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Merck to Pay $650 Million In Medicaid Settlement

By Carrie Johnson
Washington Post Staff Writer
Friday, February 8, 2008

Merck agreed yesterday to pay more than $650 million to settle charges that it routinely overbilled the government for its most popular medicines, the arthritis drug Vioxx and the cholesterol drug Zocor, cheating Medicaid out of millions of dollars in discounts over eight years.

Prosecutors say the drugmaker gave pills to hospitals at virtually no cost to hook poor patients on expensive medicine. When the patients left the hospital, they often continued taking the drugs, but with the government footing the higher bill.

The Merck settlement culminates an investigation that began in 2000 and is one of the first in a series of cases centering on whether drugmakers used unfair pricing practices to bilk the government. The Justice Department is looking into 630 health-care whistleblower claims.

H. Dean Steinke, a district sales manager for Merck, set off the investigation after he noticed his company was using questionable sales tactics. Steinke complained to his supervisors, who brushed him off, so he turned to federal authorities.

Steinke, a 51-year-old Michigan native, will receive about $68 million from the settlement as a whistleblower reward. He said he was prompted to go to authorities after his direct supervisor told him: "I don't care how you do it, but get the damn business," when he questioned the sales practices. "There comes a time when you just dig in your heels and say, 'You know what? They're not going to get away with it,' " Steinke said.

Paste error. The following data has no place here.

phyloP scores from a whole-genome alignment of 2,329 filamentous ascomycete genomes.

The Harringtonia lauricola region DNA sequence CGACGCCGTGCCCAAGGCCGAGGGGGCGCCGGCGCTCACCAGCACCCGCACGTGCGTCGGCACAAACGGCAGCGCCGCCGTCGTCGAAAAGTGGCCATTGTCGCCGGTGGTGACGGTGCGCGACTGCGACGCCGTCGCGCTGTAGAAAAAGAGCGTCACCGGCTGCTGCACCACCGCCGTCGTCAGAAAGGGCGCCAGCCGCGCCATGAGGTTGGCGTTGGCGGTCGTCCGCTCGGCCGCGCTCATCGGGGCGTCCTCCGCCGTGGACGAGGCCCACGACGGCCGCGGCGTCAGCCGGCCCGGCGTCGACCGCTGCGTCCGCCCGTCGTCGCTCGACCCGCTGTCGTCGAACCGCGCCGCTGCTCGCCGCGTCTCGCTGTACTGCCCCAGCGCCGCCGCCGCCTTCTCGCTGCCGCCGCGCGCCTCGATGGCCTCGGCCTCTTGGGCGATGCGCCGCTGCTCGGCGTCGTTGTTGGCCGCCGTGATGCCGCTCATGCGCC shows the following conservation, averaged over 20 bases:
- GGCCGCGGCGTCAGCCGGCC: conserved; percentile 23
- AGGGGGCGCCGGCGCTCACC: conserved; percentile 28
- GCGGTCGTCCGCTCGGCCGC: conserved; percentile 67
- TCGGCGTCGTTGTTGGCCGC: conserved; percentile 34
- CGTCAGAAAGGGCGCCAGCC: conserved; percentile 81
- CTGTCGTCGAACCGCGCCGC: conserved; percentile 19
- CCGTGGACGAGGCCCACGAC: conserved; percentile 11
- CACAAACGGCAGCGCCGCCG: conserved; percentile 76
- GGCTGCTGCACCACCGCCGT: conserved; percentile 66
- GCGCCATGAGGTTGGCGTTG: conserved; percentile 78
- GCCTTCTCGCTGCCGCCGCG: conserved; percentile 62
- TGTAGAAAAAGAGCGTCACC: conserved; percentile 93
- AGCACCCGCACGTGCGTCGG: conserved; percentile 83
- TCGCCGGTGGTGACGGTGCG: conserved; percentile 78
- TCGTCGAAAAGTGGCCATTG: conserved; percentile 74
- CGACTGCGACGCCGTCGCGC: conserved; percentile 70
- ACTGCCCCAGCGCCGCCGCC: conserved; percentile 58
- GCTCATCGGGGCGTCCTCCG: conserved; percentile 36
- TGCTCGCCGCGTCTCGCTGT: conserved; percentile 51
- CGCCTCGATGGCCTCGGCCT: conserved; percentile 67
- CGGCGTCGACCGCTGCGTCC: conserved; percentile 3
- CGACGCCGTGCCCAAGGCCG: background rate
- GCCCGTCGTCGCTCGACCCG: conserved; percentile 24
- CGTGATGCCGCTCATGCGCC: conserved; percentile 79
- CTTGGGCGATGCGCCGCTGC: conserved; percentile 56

The agreement yesterday, one of the largest health-care fraud recoveries, also closes a related case about Merck overcharging for the antacid Pepcid. William St. John LaCorte, a doctor in New Orleans who questioned the Pepcid charges, will receive a yet-to-be-determined share of the settlement proceeds.

Merck did not admit wrongdoing. The country's third-largest drugmaker stood by its pricing strategies but wanted to resolve the disputes, executives said in a statement. Merck agreed to heightened oversight by regulators for five years as part of the deal. The company remains the focus of a separate grand jury investigation related to Vioxx marketing and is striving to execute another multibillion-dollar settlement of thousands of lawsuits filed by people who had heart attacks after taking the painkiller.

The whistleblowing case centered on Merck's giving hospitals across the country 92 percent discounts on Vioxx, an arthritis drug pulled from the market three years ago for safety concerns; Zocor, a popular cholesterol-lowering medicine that drew intense competition from rivals; and Pepcid, an antacid tablet now sold over-the-counter. Merck offered the pills at the discount under a legal loophole, known as nominal pricing, that Congress created a generation ago to give poor patients access to medicine.

Merck and industry experts had argued that the pricing strategy fell within the law and helped reduce costs for many government-funded hospitals. But prosecutors said the Whitehouse Station, N.J., drugmaker used the discounts to outflank its competition, offering massive markdowns to hospitals that agreed to put its medicines on a list of preferred drugs or to prescribe them for as many as three-quarters of eligible patients. In some cases, hospitals favored Merck's drugs over cheaper generics. This practice conflicted with the law because Merck did not offer Medicaid the same discounts, authorities said. The law requires the government be charged no more than other customers.

"The company perceived a loophole and tried to drive through that loophole," said L. Timothy Terry, who leads Nevada's Medicaid Fraud Control Unit and who played a central role in the case. "I think they were exploiting these programs."